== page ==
Deep-Astro Instruments had a couple of seemingly mundane goals in mind when designing its new line of Dobs: They had to be easy to transport and to set up, plus they needed to be accurate and robust. The resulting telescopes, though, are, as you shall see, far from mundane. Indeed, their simplicity appears uniquely beautiful to our eyes, as well as functional, portable and durable.
The main structures are constructed of welded steel coated with epoxy paint for ultimate protection against corrosion. All aluminum components are formed to high precision on a digital milling machine and receive an anodized finish.
Because motorized slewing and tracking is integrated into the design, not added on to an existing design, the final form is especially clean and minimalist. The drive system provides three tracking speeds, sidereal, lunar and solar, and for three self-tracking speeds, 0.1x, 0.75x and 0.5x.
Birch Plywood is deployed where wood serves best, and its natural finish compliments the metal components perfectly. The wood components are digitally cut, then finished with a marine varnish.
All aluminum parts are anodized with complimenting colors to enhance the beauty of the telescopes, and all fasteners are of stainless steel.
Each 18-point primary-mirror cell is optimized to the desired deformation profile and defined by the nature and thickness of the specific primary mirror which it will support. Collimation of the primary is performed remotely by two stepper motors with a resolution of 1/10000 turn of the screw, or 0.10 µm. Ventilation of the primary mirror is enhanced by three 80-mm fans for quick cool down.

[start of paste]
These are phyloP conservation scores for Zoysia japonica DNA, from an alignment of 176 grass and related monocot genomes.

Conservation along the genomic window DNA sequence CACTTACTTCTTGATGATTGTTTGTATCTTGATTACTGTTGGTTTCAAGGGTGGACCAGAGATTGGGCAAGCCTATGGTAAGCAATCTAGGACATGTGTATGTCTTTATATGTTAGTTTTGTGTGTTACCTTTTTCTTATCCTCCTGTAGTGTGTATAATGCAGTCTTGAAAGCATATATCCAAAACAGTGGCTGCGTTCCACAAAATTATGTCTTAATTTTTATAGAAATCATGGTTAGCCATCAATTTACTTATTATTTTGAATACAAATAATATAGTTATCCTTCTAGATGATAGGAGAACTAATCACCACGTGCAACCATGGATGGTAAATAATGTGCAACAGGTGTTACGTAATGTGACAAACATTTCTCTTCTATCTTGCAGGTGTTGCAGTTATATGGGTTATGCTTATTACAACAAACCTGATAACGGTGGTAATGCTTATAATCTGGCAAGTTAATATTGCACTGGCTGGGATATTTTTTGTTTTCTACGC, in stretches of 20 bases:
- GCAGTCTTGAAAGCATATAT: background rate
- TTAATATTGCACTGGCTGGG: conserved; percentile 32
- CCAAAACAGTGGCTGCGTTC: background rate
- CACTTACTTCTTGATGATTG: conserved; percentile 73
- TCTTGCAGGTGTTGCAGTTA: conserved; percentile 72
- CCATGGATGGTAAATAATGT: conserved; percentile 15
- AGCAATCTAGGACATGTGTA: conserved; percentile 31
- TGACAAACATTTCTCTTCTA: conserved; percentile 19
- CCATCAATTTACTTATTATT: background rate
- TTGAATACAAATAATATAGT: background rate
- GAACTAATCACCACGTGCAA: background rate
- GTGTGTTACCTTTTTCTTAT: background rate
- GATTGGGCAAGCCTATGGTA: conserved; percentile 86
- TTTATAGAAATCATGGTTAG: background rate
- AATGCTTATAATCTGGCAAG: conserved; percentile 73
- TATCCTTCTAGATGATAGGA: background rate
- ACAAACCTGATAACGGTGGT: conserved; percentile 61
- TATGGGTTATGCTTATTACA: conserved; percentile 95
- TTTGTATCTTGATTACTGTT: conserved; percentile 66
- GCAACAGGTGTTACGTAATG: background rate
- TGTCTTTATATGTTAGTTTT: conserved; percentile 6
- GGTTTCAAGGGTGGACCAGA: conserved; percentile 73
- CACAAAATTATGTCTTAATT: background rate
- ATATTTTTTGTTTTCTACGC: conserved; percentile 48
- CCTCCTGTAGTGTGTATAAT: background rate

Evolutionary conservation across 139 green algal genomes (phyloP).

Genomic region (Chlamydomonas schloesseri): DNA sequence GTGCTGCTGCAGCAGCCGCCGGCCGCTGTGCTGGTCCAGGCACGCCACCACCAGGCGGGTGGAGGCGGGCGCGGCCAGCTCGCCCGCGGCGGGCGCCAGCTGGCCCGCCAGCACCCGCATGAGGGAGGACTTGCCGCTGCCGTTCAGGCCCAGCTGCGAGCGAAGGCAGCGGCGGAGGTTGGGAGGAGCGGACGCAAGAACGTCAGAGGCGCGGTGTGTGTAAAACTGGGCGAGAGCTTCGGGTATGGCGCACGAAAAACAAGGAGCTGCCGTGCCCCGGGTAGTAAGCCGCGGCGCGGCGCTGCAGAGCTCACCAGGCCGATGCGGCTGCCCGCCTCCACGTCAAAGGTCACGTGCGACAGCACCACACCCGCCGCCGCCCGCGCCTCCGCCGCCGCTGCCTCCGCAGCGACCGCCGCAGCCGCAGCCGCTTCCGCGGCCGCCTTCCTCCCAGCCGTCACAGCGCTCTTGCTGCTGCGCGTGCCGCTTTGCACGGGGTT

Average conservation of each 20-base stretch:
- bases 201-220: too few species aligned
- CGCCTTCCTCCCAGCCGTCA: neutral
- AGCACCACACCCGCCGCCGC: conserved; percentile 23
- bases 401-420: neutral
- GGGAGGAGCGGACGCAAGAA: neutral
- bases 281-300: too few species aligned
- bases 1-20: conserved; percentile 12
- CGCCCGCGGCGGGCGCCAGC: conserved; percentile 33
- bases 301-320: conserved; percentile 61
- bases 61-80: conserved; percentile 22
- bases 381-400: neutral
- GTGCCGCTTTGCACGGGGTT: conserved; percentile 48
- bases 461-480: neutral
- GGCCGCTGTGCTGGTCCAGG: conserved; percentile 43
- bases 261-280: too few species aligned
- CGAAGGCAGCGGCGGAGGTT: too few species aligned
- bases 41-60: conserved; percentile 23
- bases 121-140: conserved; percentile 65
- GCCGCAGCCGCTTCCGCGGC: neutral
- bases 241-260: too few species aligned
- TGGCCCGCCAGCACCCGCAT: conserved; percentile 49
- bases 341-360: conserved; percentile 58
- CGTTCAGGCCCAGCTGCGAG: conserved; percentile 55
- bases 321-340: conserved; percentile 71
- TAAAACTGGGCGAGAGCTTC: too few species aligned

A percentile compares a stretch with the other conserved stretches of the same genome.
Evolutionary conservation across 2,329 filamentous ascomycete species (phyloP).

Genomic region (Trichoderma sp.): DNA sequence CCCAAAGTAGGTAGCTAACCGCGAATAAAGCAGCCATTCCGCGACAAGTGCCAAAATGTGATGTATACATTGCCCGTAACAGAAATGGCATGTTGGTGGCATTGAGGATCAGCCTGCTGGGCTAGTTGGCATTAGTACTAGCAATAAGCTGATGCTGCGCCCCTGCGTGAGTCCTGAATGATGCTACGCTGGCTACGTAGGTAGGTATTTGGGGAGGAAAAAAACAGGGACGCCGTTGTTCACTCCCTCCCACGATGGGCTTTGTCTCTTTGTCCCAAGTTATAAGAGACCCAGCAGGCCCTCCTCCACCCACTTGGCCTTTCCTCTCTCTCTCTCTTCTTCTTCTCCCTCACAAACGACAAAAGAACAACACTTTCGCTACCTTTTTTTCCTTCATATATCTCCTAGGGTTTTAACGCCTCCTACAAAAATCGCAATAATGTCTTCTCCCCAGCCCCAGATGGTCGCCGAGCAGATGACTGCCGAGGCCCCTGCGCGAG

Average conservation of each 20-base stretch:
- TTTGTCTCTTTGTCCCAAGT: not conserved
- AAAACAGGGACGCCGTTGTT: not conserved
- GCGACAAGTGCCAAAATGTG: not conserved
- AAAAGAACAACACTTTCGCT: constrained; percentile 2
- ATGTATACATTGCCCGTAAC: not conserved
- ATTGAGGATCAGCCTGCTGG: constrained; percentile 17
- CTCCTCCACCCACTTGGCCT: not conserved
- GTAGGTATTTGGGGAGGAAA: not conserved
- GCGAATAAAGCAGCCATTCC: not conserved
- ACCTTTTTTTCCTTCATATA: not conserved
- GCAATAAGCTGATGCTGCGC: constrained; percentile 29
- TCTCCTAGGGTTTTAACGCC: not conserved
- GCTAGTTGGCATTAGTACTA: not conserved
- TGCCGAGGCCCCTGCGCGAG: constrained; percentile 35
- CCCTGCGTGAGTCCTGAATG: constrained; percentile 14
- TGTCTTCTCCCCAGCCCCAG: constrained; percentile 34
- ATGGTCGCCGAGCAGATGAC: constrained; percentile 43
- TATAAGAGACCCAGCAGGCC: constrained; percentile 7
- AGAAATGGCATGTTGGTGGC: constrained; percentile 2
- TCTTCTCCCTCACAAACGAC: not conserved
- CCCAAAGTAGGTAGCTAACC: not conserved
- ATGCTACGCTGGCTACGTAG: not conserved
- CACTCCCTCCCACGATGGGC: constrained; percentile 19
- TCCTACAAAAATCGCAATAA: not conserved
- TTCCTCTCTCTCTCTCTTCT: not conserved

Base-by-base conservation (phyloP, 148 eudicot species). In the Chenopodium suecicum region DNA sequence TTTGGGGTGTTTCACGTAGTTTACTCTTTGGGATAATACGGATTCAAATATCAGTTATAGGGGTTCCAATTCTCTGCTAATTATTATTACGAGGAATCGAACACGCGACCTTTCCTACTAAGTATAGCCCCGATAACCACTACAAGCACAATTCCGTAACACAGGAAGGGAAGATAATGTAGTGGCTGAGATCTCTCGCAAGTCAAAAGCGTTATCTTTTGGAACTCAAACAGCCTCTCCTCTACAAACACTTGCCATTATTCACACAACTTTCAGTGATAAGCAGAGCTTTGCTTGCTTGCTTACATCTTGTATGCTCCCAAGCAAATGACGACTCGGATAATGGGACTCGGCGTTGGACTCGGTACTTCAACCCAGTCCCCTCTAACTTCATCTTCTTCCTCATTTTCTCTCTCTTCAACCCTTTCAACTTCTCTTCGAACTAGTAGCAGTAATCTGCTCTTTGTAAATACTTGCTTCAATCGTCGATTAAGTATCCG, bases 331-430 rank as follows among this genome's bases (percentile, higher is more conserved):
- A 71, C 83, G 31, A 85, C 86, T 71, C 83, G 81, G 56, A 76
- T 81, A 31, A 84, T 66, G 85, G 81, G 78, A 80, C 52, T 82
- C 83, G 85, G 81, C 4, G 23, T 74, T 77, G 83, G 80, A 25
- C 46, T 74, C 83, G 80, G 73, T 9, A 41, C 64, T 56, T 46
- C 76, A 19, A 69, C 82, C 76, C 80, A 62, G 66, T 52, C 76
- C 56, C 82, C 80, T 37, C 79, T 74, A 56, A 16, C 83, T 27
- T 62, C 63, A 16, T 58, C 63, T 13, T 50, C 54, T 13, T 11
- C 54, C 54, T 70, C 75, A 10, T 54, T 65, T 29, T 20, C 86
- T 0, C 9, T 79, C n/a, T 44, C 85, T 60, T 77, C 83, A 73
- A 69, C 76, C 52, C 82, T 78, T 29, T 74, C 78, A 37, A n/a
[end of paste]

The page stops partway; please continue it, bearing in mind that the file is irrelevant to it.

The secondary mirror is easily secured and locked with a single screw. It is collimated by three easy-access screws.
Adding one of Deep-Astro’s equatorial platform converts the classic Dob into an astrophotography ready instrument that averages the performance of traditional equatorial mounts.
The new Deep-Astro Dobsonian Telescopes are available in apertures ranging from 300 mm to 800 mm, with pricing starting at 4800€. For more information, please visit www.deep-astro.com.
The Astronomy Technology Today editorial staff would like to take this opportunity to remind you of the availability of our Solar eclipse equipment guide – The Definitive Equipment Guide to the 2017 Solar Eclipse. Our goal with the 40 page publication is to provide an easy-to-consume introduction to the technological options for viewing and imaging the Great Solar Eclipse. We cover the gamut of options available including building you own solar viewer, solar glasses, smart phones, DSLR cameras, using astronomy telescopes, solar telescopes, using binoculars, solar filters (including a DYI filter option), CCD astro cameras, astro video cameras, webcams and much more. You can view the guide on our website here – its free and there is no requirement to sign up to read the guide.